Clinician-provided care instructions are the most important protective factor in ensuring compliance with orthokeratology lens care, according to a study published in Ophthalmic and Physiological Optics. The report also found that girls exhibited higher compliance than boys, and that younger wearers were more compliant than older wearers for several survey items.
Researchers enrolled 200 neophyte orthokeratology lens wearers (median age 10 years, 122 girls, >1 month wearing experience) in a study to assess their level of compliance with care regimens and identify factors affecting compliance. They administered a non validated 64-question survey to participants (or their parents) to obtain information on demographics, hand hygiene, lens care, lens accessory care, and contact lens solution use. The team distributed the questionnaire at a single center between April and June 2019.
The investigators found that eye care practitioner instructions influenced compliance with many of the survey items (P ≤.04). Overall, 99% of respondents reported making some attempt at washing their hands before handling the lenses, but only 52.2% of lens wearers and 64.5% of parents reported full compliance with handwashing procedures (including soap and hand drying). With the exception of the lens solution use category, the percentage of participants reporting total compliance with all procedures did not differ significantly between lens wearers and their parents, according to the report. The team also noted higher compliance rates in girls and younger children compared with boys and older children, respectively ( P ≤.04 for both) for several of the survey items.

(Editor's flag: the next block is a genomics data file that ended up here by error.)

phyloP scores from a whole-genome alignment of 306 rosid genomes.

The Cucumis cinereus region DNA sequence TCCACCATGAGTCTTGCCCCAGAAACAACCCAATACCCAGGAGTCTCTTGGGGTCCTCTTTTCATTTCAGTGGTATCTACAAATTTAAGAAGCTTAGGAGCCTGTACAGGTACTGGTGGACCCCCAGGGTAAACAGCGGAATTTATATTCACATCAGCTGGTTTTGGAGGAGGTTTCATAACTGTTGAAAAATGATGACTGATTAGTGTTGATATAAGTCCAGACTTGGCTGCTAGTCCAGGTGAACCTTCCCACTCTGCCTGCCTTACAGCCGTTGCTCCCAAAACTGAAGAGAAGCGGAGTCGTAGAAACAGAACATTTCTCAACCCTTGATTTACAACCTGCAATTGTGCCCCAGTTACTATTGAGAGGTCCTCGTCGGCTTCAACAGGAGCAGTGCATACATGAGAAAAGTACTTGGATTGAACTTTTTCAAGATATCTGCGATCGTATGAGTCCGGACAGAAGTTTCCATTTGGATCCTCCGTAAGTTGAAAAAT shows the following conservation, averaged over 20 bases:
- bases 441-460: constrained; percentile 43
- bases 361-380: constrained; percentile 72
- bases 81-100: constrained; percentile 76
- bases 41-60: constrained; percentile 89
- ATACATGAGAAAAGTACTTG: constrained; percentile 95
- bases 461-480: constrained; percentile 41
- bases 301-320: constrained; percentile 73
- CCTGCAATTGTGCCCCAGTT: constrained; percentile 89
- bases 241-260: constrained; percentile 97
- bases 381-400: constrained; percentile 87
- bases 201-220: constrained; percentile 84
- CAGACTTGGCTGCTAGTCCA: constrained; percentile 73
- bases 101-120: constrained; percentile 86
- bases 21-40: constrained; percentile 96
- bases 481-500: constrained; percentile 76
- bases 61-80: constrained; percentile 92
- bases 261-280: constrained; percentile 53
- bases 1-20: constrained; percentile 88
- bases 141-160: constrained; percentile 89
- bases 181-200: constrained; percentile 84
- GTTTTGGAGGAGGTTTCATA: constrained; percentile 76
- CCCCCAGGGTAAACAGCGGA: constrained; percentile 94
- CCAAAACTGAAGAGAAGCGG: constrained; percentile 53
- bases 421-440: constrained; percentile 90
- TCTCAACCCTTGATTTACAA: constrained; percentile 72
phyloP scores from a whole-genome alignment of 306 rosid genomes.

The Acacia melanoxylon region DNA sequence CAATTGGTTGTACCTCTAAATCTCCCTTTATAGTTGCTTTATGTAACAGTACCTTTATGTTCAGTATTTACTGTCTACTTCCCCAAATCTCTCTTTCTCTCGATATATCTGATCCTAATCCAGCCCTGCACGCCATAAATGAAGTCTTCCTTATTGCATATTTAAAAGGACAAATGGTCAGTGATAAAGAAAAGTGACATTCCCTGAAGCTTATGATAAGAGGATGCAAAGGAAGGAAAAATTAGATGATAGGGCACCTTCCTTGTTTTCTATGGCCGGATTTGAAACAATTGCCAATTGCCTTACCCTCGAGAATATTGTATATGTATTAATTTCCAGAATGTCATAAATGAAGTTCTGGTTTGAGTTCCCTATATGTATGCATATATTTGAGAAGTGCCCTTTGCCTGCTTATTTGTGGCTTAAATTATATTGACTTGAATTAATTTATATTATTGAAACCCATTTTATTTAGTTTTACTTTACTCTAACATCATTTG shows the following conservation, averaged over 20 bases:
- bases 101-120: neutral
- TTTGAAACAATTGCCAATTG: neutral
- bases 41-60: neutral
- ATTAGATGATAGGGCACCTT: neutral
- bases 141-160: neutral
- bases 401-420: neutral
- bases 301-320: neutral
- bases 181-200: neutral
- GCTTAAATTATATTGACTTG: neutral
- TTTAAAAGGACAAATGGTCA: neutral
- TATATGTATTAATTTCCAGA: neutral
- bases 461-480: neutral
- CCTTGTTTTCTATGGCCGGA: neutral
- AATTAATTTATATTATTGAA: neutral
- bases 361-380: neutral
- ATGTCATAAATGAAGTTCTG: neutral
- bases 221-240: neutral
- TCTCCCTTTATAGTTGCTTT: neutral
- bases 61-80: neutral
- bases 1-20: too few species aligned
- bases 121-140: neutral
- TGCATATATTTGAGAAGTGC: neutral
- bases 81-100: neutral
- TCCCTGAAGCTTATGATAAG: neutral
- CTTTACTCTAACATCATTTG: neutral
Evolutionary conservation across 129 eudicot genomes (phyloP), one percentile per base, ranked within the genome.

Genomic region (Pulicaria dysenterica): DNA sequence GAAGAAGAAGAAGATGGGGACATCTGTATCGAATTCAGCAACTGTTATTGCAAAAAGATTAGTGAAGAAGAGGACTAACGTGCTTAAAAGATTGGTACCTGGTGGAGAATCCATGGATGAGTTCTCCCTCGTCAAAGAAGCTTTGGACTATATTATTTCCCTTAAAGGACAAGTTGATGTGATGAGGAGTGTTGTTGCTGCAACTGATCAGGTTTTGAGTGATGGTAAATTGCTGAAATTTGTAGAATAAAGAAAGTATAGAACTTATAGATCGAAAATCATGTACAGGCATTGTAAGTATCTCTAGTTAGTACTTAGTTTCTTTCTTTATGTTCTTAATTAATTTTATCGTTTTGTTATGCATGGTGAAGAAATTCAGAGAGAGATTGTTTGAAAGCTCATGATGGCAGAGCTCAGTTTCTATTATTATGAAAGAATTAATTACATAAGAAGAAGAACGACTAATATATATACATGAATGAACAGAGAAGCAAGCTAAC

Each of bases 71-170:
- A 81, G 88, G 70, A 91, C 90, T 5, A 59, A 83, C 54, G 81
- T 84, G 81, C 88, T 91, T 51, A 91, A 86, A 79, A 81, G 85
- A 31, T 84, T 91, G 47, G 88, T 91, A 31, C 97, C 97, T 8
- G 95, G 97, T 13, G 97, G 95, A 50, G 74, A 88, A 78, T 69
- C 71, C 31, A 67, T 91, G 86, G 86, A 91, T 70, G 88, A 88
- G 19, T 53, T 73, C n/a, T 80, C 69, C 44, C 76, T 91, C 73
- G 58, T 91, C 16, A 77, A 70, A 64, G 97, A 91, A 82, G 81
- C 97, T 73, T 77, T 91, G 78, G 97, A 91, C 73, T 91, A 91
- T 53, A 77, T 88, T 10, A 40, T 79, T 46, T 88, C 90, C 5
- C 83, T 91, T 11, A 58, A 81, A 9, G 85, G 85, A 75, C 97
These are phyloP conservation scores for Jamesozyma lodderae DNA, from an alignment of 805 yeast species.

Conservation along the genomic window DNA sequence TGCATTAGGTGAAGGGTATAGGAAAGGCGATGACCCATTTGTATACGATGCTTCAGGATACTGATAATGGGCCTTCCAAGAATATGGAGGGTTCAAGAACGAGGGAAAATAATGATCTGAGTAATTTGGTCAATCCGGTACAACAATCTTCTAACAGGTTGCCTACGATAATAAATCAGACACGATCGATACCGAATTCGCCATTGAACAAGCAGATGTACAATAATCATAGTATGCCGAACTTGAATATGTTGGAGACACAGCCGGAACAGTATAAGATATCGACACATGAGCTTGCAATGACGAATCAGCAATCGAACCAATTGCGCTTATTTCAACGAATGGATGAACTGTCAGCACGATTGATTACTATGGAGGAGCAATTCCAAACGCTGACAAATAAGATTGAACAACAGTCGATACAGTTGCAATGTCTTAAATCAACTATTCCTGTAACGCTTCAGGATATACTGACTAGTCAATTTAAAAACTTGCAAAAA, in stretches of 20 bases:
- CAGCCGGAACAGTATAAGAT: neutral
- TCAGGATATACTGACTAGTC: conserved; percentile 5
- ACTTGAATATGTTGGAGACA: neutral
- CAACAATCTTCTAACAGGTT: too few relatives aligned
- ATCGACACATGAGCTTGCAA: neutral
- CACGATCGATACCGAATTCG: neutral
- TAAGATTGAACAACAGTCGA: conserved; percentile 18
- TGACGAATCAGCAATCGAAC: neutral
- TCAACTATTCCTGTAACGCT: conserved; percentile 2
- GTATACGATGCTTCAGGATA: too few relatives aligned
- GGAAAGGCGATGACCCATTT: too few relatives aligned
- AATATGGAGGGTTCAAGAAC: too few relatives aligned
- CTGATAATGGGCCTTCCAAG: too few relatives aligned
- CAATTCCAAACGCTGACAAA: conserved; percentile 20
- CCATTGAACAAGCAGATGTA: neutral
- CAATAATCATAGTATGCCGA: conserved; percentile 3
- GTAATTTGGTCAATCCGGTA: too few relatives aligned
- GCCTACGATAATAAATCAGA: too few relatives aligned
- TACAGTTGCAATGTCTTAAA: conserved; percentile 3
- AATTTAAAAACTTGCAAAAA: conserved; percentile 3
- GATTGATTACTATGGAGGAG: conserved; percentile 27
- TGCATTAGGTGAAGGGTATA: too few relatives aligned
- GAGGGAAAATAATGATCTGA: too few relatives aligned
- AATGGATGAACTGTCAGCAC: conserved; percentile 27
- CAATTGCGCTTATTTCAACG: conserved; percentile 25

“The need for reviewing and re-educating at regular aftercare visits cannot be overemphasized,” according to the researchers. “In addition, it should be noted that the provision of instructions by ECPs [eye care providers] in multiple ways play an important role in wearers’ care and maintenance of lenses and accessories. ECPs should pay particular attention to older and male lens wearers and be aware that wearers tend to become complacent over time.”
Study limitations include a single center design and reliance on self-reporting for data.
Yang B, Liu L, Cho P. Comparison of care procedures performed by orthokeratology wearers and their parents and factors affecting compliance. Ophthalmic Physiol Opt. Published online June 3, 2022. doi:10.1111/opo.13009